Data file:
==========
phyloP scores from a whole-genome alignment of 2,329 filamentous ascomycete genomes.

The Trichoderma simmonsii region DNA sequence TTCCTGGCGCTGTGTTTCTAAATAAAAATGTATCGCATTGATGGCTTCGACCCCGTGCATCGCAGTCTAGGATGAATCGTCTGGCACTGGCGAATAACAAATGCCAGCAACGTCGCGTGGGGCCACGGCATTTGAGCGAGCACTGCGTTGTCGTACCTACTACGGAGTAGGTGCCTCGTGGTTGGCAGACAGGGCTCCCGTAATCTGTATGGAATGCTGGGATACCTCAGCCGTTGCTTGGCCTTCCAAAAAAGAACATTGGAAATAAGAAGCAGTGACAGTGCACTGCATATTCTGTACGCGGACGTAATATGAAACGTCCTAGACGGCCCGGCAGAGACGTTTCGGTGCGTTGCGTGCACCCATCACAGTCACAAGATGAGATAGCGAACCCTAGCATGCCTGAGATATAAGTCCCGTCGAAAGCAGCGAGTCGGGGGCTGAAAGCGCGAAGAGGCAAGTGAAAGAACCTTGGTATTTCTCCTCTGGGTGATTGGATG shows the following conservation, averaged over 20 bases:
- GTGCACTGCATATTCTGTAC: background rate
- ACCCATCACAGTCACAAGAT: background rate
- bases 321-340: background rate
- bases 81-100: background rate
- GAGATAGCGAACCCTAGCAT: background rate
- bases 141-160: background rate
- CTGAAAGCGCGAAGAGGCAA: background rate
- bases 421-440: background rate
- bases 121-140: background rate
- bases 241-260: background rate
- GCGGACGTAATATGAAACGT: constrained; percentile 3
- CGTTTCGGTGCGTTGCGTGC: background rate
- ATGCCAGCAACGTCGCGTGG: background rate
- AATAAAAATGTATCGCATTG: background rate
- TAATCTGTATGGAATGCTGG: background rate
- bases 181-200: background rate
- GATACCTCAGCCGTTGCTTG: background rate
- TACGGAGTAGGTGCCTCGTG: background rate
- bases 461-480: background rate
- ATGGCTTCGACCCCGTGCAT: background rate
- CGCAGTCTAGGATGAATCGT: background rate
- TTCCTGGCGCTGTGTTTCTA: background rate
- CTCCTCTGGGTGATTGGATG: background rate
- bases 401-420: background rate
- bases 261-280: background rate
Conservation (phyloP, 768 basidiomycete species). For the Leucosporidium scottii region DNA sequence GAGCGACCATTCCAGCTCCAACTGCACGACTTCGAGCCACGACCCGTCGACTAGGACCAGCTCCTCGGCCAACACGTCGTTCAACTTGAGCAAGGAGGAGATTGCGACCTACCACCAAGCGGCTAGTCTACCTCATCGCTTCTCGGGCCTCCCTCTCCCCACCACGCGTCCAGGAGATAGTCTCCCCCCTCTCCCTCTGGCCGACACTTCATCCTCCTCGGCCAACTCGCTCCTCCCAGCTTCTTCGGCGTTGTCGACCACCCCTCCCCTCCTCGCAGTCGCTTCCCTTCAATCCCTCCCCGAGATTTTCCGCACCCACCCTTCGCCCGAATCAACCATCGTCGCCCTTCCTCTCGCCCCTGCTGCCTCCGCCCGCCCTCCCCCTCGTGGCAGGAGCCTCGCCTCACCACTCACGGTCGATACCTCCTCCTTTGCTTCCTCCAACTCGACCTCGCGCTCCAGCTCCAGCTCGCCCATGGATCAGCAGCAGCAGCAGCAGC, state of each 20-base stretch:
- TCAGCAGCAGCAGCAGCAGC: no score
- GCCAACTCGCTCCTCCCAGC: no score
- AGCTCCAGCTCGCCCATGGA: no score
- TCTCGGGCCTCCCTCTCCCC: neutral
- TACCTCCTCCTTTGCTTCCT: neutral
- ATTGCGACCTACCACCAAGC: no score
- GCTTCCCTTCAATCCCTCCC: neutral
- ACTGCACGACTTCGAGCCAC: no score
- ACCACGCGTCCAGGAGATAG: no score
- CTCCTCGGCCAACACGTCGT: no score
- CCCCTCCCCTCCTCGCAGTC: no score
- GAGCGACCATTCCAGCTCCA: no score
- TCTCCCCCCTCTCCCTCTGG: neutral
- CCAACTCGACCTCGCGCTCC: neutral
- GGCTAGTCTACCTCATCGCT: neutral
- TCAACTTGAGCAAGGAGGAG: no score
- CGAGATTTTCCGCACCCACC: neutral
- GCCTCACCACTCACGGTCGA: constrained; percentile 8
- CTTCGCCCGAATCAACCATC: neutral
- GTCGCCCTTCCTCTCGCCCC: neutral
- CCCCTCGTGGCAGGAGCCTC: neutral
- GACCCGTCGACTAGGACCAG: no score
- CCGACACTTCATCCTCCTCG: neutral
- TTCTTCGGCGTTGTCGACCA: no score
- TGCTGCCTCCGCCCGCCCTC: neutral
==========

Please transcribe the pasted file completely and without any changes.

phyloP scores from a whole-genome alignment of 2,329 filamentous ascomycete genomes.

The Trichoderma simmonsii region DNA sequence TTCCTGGCGCTGTGTTTCTAAATAAAAATGTATCGCATTGATGGCTTCGACCCCGTGCATCGCAGTCTAGGATGAATCGTCTGGCACTGGCGAATAACAAATGCCAGCAACGTCGCGTGGGGCCACGGCATTTGAGCGAGCACTGCGTTGTCGTACCTACTACGGAGTAGGTGCCTCGTGGTTGGCAGACAGGGCTCCCGTAATCTGTATGGAATGCTGGGATACCTCAGCCGTTGCTTGGCCTTCCAAAAAAGAACATTGGAAATAAGAAGCAGTGACAGTGCACTGCATATTCTGTACGCGGACGTAATATGAAACGTCCTAGACGGCCCGGCAGAGACGTTTCGGTGCGTTGCGTGCACCCATCACAGTCACAAGATGAGATAGCGAACCCTAGCATGCCTGAGATATAAGTCCCGTCGAAAGCAGCGAGTCGGGGGCTGAAAGCGCGAAGAGGCAAGTGAAAGAACCTTGGTATTTCTCCTCTGGGTGATTGGATG shows the following conservation, averaged over 20 bases:
- GTGCACTGCATATTCTGTAC: background rate
- ACCCATCACAGTCACAAGAT: background rate
- bases 321-340: background rate
- bases 81-100: background rate
- GAGATAGCGAACCCTAGCAT: background rate
- bases 141-160: background rate
- CTGAAAGCGCGAAGAGGCAA: background rate
- bases 421-440: background rate
- bases 121-140: background rate
- bases 241-260: background rate
- GCGGACGTAATATGAAACGT: constrained; percentile 3
- CGTTTCGGTGCGTTGCGTGC: background rate
- ATGCCAGCAACGTCGCGTGG: background rate
- AATAAAAATGTATCGCATTG: background rate
- TAATCTGTATGGAATGCTGG: background rate
- bases 181-200: background rate
- GATACCTCAGCCGTTGCTTG: background rate
- TACGGAGTAGGTGCCTCGTG: background rate
- bases 461-480: background rate
- ATGGCTTCGACCCCGTGCAT: background rate
- CGCAGTCTAGGATGAATCGT: background rate
- TTCCTGGCGCTGTGTTTCTA: background rate
- CTCCTCTGGGTGATTGGATG: background rate
- bases 401-420: background rate
- bases 261-280: background rate
Conservation (phyloP, 768 basidiomycete species). For the Leucosporidium scottii region DNA sequence GAGCGACCATTCCAGCTCCAACTGCACGACTTCGAGCCACGACCCGTCGACTAGGACCAGCTCCTCGGCCAACACGTCGTTCAACTTGAGCAAGGAGGAGATTGCGACCTACCACCAAGCGGCTAGTCTACCTCATCGCTTCTCGGGCCTCCCTCTCCCCACCACGCGTCCAGGAGATAGTCTCCCCCCTCTCCCTCTGGCCGACACTTCATCCTCCTCGGCCAACTCGCTCCTCCCAGCTTCTTCGGCGTTGTCGACCACCCCTCCCCTCCTCGCAGTCGCTTCCCTTCAATCCCTCCCCGAGATTTTCCGCACCCACCCTTCGCCCGAATCAACCATCGTCGCCCTTCCTCTCGCCCCTGCTGCCTCCGCCCGCCCTCCCCCTCGTGGCAGGAGCCTCGCCTCACCACTCACGGTCGATACCTCCTCCTTTGCTTCCTCCAACTCGACCTCGCGCTCCAGCTCCAGCTCGCCCATGGATCAGCAGCAGCAGCAGCAGC, state of each 20-base stretch:
- TCAGCAGCAGCAGCAGCAGC: no score
- GCCAACTCGCTCCTCCCAGC: no score
- AGCTCCAGCTCGCCCATGGA: no score
- TCTCGGGCCTCCCTCTCCCC: neutral
- TACCTCCTCCTTTGCTTCCT: neutral
- ATTGCGACCTACCACCAAGC: no score
- GCTTCCCTTCAATCCCTCCC: neutral
- ACTGCACGACTTCGAGCCAC: no score
- ACCACGCGTCCAGGAGATAG: no score
- CTCCTCGGCCAACACGTCGT: no score
- CCCCTCCCCTCCTCGCAGTC: no score
- GAGCGACCATTCCAGCTCCA: no score
- TCTCCCCCCTCTCCCTCTGG: neutral
- CCAACTCGACCTCGCGCTCC: neutral
- GGCTAGTCTACCTCATCGCT: neutral
- TCAACTTGAGCAAGGAGGAG: no score
- CGAGATTTTCCGCACCCACC: neutral
- GCCTCACCACTCACGGTCGA: constrained; percentile 8
- CTTCGCCCGAATCAACCATC: neutral
- GTCGCCCTTCCTCTCGCCCC: neutral
- CCCCTCGTGGCAGGAGCCTC: neutral
- GACCCGTCGACTAGGACCAG: no score
- CCGACACTTCATCCTCCTCG: neutral
- TTCTTCGGCGTTGTCGACCA: no score
- TGCTGCCTCCGCCCGCCCTC: neutral